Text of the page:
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i'd like to introduce my co-mode rateors tonight. -- ave carlos sanchez and you can be a part of this debate. hop online, facebook and twitter. we'd love to hear your response to what the candidates are saying and also keep store tonight. right now we will have words for our spanish viewers. >> thank you, ryan. speaking in spanish]
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>> coral ouse now with a review of tonight's rules. >> thank you. the debate will last one hour. each candidate will have one minute to respond to questions and the opposing candidate 45 seconds to rebut. the questions have only been seen by the panelists. there will be no opening statements, but each candidate will have two minutes to close at the end of the debate. we determined that senator wendy davis will take the first question. nator davis, mayors have over the oncern security measures. what would you do to balance border security with economic developments? >> good evening. i'm happy to be here with everyone in the reo grand valley.
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i would start, carlos, by listening to the local law enforcement locals and officials who know what's what's right in their community. they asked that we have boots on the ground, deputies on the ground to assist with law enforcement, detention and arrest authority. the surge that the governor supports was one that i supported as well because if the federal government will not act to protect our borders, texas must and will. but at the same time we must be sensitive to the reputation of this community. comments from my opponent calling this area third world are inappropriate. and as governor, i will work with this community through our tourism fund to help repair the tarnished image that's occurred as a consequence. >> general abbott, your response. >> carlos, thank you. i want to extend my gratitude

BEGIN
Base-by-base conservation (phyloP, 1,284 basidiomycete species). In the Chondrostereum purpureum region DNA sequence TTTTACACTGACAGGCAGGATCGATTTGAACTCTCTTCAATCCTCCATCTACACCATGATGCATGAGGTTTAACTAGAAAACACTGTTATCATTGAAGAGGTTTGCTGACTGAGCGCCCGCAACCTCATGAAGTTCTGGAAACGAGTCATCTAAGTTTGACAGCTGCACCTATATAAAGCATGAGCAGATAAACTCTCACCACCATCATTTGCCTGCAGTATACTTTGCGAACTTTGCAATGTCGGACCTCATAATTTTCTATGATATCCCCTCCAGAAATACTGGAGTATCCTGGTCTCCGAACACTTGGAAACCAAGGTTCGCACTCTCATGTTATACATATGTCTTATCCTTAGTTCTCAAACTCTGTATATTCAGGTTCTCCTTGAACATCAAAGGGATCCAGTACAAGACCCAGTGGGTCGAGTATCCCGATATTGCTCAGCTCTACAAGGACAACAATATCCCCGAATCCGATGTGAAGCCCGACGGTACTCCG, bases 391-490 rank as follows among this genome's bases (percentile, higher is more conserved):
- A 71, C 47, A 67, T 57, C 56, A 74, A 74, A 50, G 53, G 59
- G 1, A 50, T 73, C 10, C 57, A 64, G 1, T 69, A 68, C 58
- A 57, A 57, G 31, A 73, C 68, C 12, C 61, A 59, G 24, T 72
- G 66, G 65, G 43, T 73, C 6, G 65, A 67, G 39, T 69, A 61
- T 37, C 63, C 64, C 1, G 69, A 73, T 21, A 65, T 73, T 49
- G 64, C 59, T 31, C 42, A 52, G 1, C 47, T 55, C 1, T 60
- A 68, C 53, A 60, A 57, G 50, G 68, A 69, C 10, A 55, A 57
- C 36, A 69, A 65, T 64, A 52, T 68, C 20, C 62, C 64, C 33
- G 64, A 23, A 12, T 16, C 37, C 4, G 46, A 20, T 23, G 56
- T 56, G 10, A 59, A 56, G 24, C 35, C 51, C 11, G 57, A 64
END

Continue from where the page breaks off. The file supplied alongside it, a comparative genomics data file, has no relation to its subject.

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for being able to participate in this historic debate here in the rio grande valley which raises the issue that you touched upon. secure communities promote economic development. and we want to ensure that the community here in the rio grande valley, as well as any community in the state of texas, is going to be safe and secure. that is is the purpose of ensuring we have additional d.p.s. officers on the ground and sending the national guard. it's important to point out that it was after those law enforcement officials came here announced it was opening exploration in the rio grande valley. > recently a federal judge [indiscernible] >> well, listen, it is clear
quote
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that one things that needs to be done is to get beyond the school structure that we have in the past. the school structure that was litigated in this case was based in part on systems that were created in the last century. what i want to do is to reinvent education in schools in this state. my goal is to ensure that texas has the number one ranked high school and lower school education systems in the entire united states of america. and we do that by focusing on the fundamental building blocks of education. i want to ensure that education begins with a strong foundation, all the way through third grade, ensuring that students have the ability to read and do math at a great level by the time they finish the third grade. but most importantly, i want to put trust where it belongs and that is with our teachers and get all these one size fits all mandates from austin, texas off the backs of teachers. >> senator davis.